Solar Flares, Coronal Mass Ejections, And Electro Magnetic Pulses

Surviving Solar Flares, Coronal Mass Ejections, And Electro Magnetic Pulses

It’s been a while since I’ve talked about solar flares, Coronal Mass Ejections (CMEs), and Electromagnetic Pulses (EMPs), and I want to touch on them again today. You’re going to want to read today’s article so that you know what they are, and what you can do to prepare yourself for them.

There’s a lot of talk about CMEs and EMPs, and most of it simply causes people to be unnecessarily scared.

I want to start off by saying that, while these threats have the ability to partially or completely destroy the power grid and immediately render some or all electronics completely destroyed, they shouldn’t cause you to worry or stay up at night.

But, I’m getting ahead of myself…let me start of by explaining what EMPs and CMEs are—When a solar flare happens on the Sun, sometimes some of the energy breaks free of the Sun’s gravitational field and it’s called a coronal mass ejection (CME).  If that energy reaches Earth, it can cause an electromagnetic pulse (EMP.)  We’ll talk about all three, but I’m going to start with EMPs.

You might remember Saddam Hussein threatening to use chemical weapons against both the US and Israel during the first and 2nd Gulf Wars.

You might also remember that we responded to the threat by promising to “respond with overwhelming force and extract a very high price should he be foolish enough to use chemical weapons on United States forces.”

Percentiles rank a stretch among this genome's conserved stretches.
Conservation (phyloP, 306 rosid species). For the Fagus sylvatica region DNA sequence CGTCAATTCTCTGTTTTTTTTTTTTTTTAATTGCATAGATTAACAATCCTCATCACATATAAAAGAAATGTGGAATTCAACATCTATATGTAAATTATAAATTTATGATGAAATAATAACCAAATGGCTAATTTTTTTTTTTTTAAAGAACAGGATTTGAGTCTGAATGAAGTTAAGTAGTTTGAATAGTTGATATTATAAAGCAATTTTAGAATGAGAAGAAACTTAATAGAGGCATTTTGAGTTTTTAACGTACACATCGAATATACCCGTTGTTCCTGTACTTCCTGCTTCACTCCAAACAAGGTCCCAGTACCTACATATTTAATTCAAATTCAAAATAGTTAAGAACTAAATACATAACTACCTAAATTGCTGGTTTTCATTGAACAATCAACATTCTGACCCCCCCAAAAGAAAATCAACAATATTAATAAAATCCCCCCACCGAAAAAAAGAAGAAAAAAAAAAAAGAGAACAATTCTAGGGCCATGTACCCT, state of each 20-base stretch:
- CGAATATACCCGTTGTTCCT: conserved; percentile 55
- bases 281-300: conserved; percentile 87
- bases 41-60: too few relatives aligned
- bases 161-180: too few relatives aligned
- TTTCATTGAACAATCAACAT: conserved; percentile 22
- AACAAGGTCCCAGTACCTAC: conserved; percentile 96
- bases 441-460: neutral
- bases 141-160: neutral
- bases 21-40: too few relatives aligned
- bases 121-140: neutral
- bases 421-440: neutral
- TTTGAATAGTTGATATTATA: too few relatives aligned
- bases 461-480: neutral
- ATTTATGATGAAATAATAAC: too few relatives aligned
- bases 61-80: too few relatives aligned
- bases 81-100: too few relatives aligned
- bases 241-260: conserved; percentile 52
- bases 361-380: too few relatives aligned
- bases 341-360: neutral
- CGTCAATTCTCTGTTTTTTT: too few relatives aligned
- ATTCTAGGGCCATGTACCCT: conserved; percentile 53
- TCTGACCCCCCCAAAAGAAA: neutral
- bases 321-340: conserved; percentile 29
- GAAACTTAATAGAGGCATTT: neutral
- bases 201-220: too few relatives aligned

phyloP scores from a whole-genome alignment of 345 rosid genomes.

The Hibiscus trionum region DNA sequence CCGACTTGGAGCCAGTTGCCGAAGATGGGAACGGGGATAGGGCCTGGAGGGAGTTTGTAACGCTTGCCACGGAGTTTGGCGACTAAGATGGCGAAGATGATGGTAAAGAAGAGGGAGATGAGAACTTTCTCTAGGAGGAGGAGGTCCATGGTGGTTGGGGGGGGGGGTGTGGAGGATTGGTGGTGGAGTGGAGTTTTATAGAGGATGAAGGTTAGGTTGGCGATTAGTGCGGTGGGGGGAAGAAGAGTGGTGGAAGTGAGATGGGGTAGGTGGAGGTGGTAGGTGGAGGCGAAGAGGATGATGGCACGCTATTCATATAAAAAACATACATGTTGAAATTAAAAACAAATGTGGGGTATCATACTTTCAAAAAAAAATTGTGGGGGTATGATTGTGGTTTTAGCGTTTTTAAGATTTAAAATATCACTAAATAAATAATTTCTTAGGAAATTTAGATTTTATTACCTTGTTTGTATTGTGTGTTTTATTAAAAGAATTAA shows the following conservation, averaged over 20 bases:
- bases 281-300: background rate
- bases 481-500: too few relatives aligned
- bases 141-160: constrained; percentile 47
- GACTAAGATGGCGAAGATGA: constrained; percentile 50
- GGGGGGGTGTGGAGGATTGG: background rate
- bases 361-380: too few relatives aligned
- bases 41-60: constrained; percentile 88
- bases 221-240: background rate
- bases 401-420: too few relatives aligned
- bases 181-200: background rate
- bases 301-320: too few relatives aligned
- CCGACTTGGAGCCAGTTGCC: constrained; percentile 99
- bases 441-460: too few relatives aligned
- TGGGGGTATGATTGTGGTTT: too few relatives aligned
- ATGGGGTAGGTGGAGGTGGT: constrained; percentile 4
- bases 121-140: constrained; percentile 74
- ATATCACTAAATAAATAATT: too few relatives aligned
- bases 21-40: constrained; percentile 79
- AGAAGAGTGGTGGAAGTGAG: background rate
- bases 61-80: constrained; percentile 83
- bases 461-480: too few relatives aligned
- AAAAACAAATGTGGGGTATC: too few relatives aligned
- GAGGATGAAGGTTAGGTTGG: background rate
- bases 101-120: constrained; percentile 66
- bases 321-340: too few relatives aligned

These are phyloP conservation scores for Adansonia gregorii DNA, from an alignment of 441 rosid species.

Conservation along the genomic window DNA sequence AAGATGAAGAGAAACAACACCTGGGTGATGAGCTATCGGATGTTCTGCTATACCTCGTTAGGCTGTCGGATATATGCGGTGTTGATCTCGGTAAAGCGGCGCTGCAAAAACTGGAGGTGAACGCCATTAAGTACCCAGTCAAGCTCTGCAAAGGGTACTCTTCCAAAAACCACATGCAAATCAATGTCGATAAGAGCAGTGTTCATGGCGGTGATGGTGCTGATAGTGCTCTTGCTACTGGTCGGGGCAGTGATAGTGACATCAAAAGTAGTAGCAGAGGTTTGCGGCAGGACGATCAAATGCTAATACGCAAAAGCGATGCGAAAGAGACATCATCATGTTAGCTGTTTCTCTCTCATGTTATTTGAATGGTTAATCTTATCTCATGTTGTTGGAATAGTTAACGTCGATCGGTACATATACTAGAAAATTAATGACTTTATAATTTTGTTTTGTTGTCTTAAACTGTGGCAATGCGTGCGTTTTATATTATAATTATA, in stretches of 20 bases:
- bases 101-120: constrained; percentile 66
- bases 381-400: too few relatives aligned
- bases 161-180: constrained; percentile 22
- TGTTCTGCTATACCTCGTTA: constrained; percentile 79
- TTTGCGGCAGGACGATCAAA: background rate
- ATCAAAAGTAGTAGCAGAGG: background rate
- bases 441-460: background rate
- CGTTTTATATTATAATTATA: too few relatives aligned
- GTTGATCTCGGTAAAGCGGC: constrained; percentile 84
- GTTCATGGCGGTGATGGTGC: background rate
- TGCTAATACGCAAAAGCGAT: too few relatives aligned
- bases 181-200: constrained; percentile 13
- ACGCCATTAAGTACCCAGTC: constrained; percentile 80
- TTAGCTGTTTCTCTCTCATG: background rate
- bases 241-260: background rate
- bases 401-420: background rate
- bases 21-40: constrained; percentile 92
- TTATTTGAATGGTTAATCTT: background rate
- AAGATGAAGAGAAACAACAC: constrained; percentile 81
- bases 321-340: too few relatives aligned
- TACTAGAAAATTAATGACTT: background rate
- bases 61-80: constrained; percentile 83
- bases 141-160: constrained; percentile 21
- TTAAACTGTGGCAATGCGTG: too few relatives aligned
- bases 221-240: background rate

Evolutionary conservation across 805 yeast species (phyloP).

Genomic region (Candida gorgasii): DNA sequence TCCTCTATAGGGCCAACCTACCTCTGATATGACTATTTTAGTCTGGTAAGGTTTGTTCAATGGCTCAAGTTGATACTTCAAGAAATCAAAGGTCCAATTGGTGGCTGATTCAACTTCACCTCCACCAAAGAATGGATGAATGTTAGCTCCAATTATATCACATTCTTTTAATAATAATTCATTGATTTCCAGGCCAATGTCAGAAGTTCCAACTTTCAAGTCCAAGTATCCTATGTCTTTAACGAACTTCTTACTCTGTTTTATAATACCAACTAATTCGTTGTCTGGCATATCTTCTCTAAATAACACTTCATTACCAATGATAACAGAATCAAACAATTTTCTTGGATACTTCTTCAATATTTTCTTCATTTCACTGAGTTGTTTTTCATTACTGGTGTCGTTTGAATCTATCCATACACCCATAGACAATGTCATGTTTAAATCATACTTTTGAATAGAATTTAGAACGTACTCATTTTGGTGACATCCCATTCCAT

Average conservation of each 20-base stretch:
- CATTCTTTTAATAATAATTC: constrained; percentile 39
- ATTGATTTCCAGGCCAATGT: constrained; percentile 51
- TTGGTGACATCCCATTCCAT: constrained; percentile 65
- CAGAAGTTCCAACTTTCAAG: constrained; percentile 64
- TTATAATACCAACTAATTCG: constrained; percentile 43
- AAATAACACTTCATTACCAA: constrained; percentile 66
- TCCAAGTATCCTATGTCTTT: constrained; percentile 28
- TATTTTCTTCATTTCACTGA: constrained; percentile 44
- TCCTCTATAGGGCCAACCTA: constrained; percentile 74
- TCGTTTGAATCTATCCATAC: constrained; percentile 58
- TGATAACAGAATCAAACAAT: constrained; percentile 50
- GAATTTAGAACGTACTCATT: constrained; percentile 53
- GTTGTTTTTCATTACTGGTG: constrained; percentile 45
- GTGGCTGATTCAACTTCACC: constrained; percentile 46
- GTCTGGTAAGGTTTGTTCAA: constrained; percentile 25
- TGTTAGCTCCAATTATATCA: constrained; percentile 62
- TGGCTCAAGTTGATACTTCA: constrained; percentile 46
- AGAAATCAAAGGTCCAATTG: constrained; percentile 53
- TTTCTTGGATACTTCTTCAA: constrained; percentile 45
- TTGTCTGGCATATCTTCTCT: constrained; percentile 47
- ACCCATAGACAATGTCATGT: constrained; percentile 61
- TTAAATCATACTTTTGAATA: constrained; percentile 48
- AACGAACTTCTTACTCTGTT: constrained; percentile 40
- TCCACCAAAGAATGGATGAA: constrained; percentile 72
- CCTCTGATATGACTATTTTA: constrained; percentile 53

Many thought that this meant dropping a nuke on Iraq and turning the country to a big pane of glass.

While this was definitely a possibility, it’s much more likely that our response would have been for us to use an EMP.

An EMP is an electromagnetic pulse which, in this case, would have been caused by detonating a nuclear bomb 100-300 miles above the Earth’s surface.

Buildings wouldn’t fall down, Geiger counters wouldn’t go off, and people wouldn’t die of radiation poisoning, but the EMP WOULD completely destroy the electrical grid and most unshielded electronic items in Iraq.

In essence a wave of energy would emanate out from the blast in the upper atmosphere and cause power line transformers and integrated circuits in electronic devices to burn out or “fry.” In some cases, this would be permanent and in other cases it would be temporary.

An EMP attack like this is the basis for the book, “One Second After” part of the TV series, “Jericho” as well as an episode of “24″ and several other fictional accounts. It makes for GREAT fiction, but interestingly enough, it’s seldom wargamed in Washington, because the far reaching events completely scrambles standard operating procedures as well as command and control.

Where this gets interesting is that in addition to China and Russia having the ability to attack the US with an EMP, North Korea, Iran, and any terrorist organization with deep pockets can do it as well.

In it’s simplest, most unrefined form, an EMP attack could be done with one of the many small nukes missing from the former Soviet Union placed on a SCUD rocket and launched 12 miles off the East coast from a container ship sitting in international waters. There’s even a Russian arms dealer who sells missile silos that look, from the outside, just like a shipping container that can go on cargo ships, trains, or semis.